Here's a couple of sad songs from 1959 and 1961, each of which was only a hit in the midwest. Cathy Carroll hit the Billboard Hot 100, barely, in 1962, with something called "Poor Little Puppet". But one year earlier, while missing the national charts completely, she barely missed the top ten on the legendary WLS in Chicago, with the tale of "Jimmy Love". I came across this one by accident, and felt as if I'd stumbled across something that was meant to stay hidden. If Cathy sounds a little sad for someone who is singing on her wedding day, just wait 'til you hear the whole story. It's not nice to fool with Mother Nature.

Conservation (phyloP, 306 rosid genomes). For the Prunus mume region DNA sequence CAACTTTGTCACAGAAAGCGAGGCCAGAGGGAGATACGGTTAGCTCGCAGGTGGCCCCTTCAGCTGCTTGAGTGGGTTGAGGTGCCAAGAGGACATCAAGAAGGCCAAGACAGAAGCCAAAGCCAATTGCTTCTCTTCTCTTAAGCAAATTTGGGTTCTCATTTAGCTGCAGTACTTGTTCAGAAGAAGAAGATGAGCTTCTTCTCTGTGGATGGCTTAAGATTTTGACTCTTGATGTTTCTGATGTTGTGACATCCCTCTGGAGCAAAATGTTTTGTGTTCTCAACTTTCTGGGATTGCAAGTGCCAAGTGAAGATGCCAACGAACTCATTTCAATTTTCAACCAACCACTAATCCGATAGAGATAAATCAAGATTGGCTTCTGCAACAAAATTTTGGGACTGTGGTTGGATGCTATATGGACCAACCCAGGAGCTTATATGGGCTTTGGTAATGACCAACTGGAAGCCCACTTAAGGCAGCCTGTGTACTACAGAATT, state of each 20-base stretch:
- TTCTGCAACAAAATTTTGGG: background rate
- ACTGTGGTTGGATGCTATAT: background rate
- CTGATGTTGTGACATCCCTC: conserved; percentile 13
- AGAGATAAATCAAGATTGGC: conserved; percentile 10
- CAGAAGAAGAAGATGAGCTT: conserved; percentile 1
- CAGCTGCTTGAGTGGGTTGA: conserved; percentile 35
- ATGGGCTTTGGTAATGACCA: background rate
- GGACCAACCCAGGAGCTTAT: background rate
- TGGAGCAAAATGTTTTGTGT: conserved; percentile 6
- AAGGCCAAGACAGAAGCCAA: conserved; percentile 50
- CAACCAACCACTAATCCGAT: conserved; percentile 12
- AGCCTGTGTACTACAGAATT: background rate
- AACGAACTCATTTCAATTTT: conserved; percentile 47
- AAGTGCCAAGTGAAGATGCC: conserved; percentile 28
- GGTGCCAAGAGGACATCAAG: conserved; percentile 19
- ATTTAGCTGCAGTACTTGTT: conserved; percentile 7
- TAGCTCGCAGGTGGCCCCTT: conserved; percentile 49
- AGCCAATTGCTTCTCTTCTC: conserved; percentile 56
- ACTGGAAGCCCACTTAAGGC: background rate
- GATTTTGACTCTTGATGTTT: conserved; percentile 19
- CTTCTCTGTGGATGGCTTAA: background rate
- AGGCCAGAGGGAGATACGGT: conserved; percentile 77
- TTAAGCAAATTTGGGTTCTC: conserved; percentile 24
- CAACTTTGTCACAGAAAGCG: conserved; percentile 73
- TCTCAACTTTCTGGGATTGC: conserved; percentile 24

Two years earlier, while taking part on the ill-fated midwest tour which claimed the life of Buddy Holly et al, Frankie Sardo managed to popularize his song "Fake Out", enough that it climbed the charts on several midwest radio stations, including WJJD in Chicago, early in 1959. As opposed to "Jimmy Love", which I enjoy only in a sort of ironic, detatched way, there is something about "Fake Out" that I genuinely enjoy, enough that I actually went to my local vinyl hideaway and sought a copy, which was procured for a few dollars. It's not nearly as tragic as the former song, but rather, well, "that's too bad" about sums it up.